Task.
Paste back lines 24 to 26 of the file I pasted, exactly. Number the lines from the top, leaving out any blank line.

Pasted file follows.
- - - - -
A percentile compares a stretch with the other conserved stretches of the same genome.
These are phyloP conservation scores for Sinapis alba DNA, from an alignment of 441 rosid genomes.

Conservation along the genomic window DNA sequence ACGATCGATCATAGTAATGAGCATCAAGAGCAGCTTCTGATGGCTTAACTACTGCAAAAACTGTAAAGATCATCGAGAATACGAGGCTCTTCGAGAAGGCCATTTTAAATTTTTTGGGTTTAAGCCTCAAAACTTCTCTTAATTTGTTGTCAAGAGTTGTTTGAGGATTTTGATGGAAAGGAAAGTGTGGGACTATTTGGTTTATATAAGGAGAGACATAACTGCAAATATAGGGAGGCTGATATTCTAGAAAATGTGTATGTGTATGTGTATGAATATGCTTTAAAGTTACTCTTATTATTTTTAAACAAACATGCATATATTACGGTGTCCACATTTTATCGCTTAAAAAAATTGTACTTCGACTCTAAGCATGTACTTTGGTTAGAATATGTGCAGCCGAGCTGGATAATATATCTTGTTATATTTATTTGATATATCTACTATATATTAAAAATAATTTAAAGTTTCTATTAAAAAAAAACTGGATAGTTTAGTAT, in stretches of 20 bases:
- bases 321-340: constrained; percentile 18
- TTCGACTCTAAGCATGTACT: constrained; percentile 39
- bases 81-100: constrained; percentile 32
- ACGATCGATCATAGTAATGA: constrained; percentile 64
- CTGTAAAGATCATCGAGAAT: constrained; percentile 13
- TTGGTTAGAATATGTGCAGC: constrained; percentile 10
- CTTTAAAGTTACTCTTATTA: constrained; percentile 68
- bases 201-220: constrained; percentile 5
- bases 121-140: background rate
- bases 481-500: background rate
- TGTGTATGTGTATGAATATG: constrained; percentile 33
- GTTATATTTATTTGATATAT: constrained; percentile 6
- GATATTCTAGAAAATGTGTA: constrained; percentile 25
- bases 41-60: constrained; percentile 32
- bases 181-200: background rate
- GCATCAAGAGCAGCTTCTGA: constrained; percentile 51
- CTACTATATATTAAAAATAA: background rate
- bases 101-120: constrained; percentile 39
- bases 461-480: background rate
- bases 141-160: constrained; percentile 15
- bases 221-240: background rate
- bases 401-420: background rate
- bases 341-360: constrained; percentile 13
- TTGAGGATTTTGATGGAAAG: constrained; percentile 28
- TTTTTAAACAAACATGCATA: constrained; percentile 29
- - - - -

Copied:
- bases 221-240: background rate
- bases 401-420: background rate
- bases 341-360: constrained; percentile 13